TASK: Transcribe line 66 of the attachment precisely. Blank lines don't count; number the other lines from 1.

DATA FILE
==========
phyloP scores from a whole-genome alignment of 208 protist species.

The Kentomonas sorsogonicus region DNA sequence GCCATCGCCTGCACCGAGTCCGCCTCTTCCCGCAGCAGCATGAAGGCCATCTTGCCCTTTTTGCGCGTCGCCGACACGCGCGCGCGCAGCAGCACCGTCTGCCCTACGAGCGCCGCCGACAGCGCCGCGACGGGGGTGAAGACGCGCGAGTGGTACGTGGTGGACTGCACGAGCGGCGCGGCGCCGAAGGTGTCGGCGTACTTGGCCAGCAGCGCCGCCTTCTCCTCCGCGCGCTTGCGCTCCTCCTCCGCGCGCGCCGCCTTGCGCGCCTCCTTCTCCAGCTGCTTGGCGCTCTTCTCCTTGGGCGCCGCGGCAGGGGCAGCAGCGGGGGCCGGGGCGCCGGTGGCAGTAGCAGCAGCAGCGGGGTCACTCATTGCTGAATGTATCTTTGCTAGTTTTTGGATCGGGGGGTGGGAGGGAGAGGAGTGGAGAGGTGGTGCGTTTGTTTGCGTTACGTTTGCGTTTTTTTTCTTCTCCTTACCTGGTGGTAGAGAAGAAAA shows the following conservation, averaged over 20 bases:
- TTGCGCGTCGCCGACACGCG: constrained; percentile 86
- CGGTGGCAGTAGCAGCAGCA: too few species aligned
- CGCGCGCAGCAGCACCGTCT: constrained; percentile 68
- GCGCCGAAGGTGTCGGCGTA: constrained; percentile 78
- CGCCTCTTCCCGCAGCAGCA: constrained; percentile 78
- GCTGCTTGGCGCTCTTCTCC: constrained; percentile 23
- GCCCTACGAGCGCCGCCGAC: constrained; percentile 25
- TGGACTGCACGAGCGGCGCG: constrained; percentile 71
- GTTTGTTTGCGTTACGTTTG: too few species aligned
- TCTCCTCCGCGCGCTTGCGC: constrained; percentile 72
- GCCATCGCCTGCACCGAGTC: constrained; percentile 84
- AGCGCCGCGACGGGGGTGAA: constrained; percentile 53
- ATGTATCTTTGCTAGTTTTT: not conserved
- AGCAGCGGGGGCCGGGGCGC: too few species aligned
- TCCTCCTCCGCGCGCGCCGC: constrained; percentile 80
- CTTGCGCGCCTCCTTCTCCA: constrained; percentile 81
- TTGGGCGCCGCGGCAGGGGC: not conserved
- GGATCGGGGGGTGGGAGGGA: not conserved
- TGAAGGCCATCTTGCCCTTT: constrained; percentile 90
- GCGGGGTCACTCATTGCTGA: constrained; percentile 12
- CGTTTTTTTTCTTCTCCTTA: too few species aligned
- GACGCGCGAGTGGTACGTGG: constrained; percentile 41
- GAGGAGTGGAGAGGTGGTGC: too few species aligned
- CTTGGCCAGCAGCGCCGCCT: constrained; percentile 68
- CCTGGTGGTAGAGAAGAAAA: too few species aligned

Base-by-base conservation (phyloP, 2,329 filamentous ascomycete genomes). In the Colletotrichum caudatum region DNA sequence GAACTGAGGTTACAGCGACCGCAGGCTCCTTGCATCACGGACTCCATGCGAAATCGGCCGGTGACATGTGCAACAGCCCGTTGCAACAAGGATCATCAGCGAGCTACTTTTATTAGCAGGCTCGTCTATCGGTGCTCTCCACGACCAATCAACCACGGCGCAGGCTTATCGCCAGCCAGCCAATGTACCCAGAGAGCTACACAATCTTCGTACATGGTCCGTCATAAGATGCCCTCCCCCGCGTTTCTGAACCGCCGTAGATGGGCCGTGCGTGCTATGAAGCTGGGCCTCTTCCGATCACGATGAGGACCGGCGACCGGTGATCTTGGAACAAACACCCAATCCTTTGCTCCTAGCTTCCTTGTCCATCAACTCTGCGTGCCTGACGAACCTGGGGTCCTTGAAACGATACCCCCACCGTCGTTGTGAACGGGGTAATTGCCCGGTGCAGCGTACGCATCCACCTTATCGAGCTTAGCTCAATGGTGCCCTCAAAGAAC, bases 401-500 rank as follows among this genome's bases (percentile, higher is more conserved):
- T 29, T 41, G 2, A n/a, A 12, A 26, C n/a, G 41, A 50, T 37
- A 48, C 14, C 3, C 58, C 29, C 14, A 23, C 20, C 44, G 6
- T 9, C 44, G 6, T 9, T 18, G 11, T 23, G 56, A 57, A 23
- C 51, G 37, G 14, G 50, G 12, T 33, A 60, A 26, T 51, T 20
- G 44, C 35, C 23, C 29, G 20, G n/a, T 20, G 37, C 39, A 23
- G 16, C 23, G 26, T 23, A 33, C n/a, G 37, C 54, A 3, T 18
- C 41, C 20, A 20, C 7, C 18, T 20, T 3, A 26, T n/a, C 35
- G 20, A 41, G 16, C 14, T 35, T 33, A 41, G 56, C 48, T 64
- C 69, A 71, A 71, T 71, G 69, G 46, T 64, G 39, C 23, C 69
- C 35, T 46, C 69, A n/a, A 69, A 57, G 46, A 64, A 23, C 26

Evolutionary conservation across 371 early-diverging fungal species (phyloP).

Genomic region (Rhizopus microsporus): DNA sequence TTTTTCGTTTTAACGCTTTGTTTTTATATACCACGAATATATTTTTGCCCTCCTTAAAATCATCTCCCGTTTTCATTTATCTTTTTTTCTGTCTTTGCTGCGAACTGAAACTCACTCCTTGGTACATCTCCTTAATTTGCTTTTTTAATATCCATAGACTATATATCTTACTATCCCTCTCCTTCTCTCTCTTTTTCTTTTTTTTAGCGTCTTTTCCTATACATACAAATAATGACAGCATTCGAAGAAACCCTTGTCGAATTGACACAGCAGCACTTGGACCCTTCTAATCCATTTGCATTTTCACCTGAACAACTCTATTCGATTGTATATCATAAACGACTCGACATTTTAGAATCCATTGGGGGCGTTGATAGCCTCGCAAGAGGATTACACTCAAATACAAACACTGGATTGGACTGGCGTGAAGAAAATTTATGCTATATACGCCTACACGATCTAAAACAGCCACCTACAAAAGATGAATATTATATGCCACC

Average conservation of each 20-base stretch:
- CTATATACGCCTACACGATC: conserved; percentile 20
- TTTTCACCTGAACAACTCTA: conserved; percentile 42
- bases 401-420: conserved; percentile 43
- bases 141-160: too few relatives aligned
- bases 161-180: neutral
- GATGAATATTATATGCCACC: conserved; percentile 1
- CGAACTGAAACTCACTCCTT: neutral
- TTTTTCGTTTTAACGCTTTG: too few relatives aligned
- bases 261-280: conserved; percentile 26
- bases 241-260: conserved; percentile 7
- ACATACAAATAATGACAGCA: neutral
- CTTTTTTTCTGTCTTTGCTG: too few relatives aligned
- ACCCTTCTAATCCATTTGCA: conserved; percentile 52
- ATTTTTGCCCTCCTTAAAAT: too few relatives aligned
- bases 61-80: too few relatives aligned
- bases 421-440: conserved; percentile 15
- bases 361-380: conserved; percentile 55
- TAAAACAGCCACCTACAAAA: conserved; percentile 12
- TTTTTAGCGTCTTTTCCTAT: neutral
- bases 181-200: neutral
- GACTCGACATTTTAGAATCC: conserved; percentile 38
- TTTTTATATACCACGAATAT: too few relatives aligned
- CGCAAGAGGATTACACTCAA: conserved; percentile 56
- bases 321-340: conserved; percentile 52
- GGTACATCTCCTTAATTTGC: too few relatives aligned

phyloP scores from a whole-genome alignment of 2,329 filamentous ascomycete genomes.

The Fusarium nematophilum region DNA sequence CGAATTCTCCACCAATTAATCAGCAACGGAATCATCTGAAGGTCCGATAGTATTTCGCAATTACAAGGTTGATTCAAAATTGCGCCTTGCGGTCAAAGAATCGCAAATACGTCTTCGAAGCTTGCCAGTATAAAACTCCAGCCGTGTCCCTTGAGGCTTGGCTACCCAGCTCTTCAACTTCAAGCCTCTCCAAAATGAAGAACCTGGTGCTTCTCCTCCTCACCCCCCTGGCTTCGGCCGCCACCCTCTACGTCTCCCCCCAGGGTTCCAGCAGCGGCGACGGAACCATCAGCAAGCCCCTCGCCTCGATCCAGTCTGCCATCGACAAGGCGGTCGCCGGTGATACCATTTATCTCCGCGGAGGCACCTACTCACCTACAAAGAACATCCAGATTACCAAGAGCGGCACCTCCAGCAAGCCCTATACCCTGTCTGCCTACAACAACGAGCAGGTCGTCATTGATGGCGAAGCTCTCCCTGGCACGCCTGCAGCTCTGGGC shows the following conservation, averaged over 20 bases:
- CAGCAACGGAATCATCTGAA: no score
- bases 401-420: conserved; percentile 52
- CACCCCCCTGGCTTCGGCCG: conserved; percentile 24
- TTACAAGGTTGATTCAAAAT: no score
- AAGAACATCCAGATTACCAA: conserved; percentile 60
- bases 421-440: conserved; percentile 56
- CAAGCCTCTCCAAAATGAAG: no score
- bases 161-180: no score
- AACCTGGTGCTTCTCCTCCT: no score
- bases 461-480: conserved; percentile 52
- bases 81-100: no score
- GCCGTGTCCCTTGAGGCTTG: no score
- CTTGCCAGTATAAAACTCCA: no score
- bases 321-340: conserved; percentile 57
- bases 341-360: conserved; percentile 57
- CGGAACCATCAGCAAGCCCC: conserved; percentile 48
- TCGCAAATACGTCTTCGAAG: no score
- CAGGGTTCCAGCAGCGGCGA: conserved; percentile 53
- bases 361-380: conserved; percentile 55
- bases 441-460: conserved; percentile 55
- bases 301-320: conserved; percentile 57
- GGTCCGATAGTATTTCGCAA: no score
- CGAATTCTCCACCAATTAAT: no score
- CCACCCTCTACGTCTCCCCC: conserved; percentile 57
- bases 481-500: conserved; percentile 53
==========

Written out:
- GGTACATCTCCTTAATTTGC: too few relatives aligned